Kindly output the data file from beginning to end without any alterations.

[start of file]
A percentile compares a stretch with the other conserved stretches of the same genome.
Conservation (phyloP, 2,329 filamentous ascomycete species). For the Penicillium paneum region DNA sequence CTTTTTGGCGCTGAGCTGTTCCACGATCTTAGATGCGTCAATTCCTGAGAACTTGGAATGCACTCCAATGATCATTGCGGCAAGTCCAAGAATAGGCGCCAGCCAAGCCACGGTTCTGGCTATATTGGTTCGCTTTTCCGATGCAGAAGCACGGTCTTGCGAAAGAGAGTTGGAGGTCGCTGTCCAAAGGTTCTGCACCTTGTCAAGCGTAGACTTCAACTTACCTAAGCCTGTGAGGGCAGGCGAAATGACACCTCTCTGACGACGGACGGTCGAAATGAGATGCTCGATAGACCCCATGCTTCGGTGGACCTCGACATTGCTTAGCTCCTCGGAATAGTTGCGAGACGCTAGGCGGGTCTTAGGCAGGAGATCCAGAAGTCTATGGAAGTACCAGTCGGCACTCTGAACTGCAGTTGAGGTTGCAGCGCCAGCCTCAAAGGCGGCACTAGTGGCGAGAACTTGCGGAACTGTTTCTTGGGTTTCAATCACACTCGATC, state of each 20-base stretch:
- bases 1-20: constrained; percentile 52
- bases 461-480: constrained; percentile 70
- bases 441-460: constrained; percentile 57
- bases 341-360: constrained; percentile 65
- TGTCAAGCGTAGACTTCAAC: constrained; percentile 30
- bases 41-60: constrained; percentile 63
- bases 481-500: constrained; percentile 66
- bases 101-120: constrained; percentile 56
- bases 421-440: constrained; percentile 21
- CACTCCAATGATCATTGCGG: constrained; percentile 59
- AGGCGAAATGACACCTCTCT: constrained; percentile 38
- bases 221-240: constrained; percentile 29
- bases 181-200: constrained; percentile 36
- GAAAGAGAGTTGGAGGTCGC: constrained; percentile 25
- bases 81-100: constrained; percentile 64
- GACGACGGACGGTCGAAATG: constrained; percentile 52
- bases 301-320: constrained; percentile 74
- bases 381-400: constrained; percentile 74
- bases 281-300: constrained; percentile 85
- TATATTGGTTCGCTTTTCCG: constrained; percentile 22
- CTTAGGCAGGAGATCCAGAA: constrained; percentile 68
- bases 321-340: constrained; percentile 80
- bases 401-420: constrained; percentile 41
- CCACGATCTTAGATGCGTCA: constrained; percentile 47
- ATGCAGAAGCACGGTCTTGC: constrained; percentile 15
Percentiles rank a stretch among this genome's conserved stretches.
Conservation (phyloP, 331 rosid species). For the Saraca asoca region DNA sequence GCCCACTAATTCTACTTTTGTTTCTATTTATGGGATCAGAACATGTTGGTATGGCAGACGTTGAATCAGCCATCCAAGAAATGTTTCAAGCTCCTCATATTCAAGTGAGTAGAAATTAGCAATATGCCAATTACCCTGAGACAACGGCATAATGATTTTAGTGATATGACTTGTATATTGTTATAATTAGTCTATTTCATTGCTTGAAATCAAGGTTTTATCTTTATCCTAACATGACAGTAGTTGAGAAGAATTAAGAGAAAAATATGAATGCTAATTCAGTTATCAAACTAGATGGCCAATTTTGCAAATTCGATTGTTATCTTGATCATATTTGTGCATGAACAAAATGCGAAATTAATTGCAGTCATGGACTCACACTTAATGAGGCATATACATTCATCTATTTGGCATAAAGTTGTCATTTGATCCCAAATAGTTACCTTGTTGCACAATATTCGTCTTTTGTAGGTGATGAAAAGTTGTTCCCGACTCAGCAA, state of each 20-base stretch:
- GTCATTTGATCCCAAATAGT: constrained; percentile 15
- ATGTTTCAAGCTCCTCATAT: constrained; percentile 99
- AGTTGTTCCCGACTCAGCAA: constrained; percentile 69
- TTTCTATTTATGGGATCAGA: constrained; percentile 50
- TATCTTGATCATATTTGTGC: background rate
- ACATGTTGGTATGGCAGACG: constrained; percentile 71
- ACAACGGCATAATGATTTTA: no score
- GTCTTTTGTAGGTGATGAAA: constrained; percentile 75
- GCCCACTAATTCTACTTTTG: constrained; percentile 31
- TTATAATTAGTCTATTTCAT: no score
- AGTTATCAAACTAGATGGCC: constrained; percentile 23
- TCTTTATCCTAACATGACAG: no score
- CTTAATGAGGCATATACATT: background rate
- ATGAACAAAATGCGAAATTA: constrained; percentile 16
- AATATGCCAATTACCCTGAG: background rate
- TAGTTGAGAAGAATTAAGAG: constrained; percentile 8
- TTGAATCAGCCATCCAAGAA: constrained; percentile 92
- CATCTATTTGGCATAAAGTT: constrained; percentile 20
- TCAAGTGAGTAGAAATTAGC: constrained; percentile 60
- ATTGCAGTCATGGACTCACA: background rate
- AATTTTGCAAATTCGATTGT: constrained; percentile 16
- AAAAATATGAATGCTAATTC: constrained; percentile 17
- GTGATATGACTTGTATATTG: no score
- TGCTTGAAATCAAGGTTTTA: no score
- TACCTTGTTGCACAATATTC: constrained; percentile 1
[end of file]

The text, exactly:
A percentile compares a stretch with the other conserved stretches of the same genome.
Conservation (phyloP, 2,329 filamentous ascomycete species). For the Penicillium paneum region DNA sequence CTTTTTGGCGCTGAGCTGTTCCACGATCTTAGATGCGTCAATTCCTGAGAACTTGGAATGCACTCCAATGATCATTGCGGCAAGTCCAAGAATAGGCGCCAGCCAAGCCACGGTTCTGGCTATATTGGTTCGCTTTTCCGATGCAGAAGCACGGTCTTGCGAAAGAGAGTTGGAGGTCGCTGTCCAAAGGTTCTGCACCTTGTCAAGCGTAGACTTCAACTTACCTAAGCCTGTGAGGGCAGGCGAAATGACACCTCTCTGACGACGGACGGTCGAAATGAGATGCTCGATAGACCCCATGCTTCGGTGGACCTCGACATTGCTTAGCTCCTCGGAATAGTTGCGAGACGCTAGGCGGGTCTTAGGCAGGAGATCCAGAAGTCTATGGAAGTACCAGTCGGCACTCTGAACTGCAGTTGAGGTTGCAGCGCCAGCCTCAAAGGCGGCACTAGTGGCGAGAACTTGCGGAACTGTTTCTTGGGTTTCAATCACACTCGATC, state of each 20-base stretch:
- bases 1-20: constrained; percentile 52
- bases 461-480: constrained; percentile 70
- bases 441-460: constrained; percentile 57
- bases 341-360: constrained; percentile 65
- TGTCAAGCGTAGACTTCAAC: constrained; percentile 30
- bases 41-60: constrained; percentile 63
- bases 481-500: constrained; percentile 66
- bases 101-120: constrained; percentile 56
- bases 421-440: constrained; percentile 21
- CACTCCAATGATCATTGCGG: constrained; percentile 59
- AGGCGAAATGACACCTCTCT: constrained; percentile 38
- bases 221-240: constrained; percentile 29
- bases 181-200: constrained; percentile 36
- GAAAGAGAGTTGGAGGTCGC: constrained; percentile 25
- bases 81-100: constrained; percentile 64
- GACGACGGACGGTCGAAATG: constrained; percentile 52
- bases 301-320: constrained; percentile 74
- bases 381-400: constrained; percentile 74
- bases 281-300: constrained; percentile 85
- TATATTGGTTCGCTTTTCCG: constrained; percentile 22
- CTTAGGCAGGAGATCCAGAA: constrained; percentile 68
- bases 321-340: constrained; percentile 80
- bases 401-420: constrained; percentile 41
- CCACGATCTTAGATGCGTCA: constrained; percentile 47
- ATGCAGAAGCACGGTCTTGC: constrained; percentile 15
Percentiles rank a stretch among this genome's conserved stretches.
Conservation (phyloP, 331 rosid species). For the Saraca asoca region DNA sequence GCCCACTAATTCTACTTTTGTTTCTATTTATGGGATCAGAACATGTTGGTATGGCAGACGTTGAATCAGCCATCCAAGAAATGTTTCAAGCTCCTCATATTCAAGTGAGTAGAAATTAGCAATATGCCAATTACCCTGAGACAACGGCATAATGATTTTAGTGATATGACTTGTATATTGTTATAATTAGTCTATTTCATTGCTTGAAATCAAGGTTTTATCTTTATCCTAACATGACAGTAGTTGAGAAGAATTAAGAGAAAAATATGAATGCTAATTCAGTTATCAAACTAGATGGCCAATTTTGCAAATTCGATTGTTATCTTGATCATATTTGTGCATGAACAAAATGCGAAATTAATTGCAGTCATGGACTCACACTTAATGAGGCATATACATTCATCTATTTGGCATAAAGTTGTCATTTGATCCCAAATAGTTACCTTGTTGCACAATATTCGTCTTTTGTAGGTGATGAAAAGTTGTTCCCGACTCAGCAA, state of each 20-base stretch:
- GTCATTTGATCCCAAATAGT: constrained; percentile 15
- ATGTTTCAAGCTCCTCATAT: constrained; percentile 99
- AGTTGTTCCCGACTCAGCAA: constrained; percentile 69
- TTTCTATTTATGGGATCAGA: constrained; percentile 50
- TATCTTGATCATATTTGTGC: background rate
- ACATGTTGGTATGGCAGACG: constrained; percentile 71
- ACAACGGCATAATGATTTTA: no score
- GTCTTTTGTAGGTGATGAAA: constrained; percentile 75
- GCCCACTAATTCTACTTTTG: constrained; percentile 31
- TTATAATTAGTCTATTTCAT: no score
- AGTTATCAAACTAGATGGCC: constrained; percentile 23
- TCTTTATCCTAACATGACAG: no score
- CTTAATGAGGCATATACATT: background rate
- ATGAACAAAATGCGAAATTA: constrained; percentile 16
- AATATGCCAATTACCCTGAG: background rate
- TAGTTGAGAAGAATTAAGAG: constrained; percentile 8
- TTGAATCAGCCATCCAAGAA: constrained; percentile 92
- CATCTATTTGGCATAAAGTT: constrained; percentile 20
- TCAAGTGAGTAGAAATTAGC: constrained; percentile 60
- ATTGCAGTCATGGACTCACA: background rate
- AATTTTGCAAATTCGATTGT: constrained; percentile 16
- AAAAATATGAATGCTAATTC: constrained; percentile 17
- GTGATATGACTTGTATATTG: no score
- TGCTTGAAATCAAGGTTTTA: no score
- TACCTTGTTGCACAATATTC: constrained; percentile 1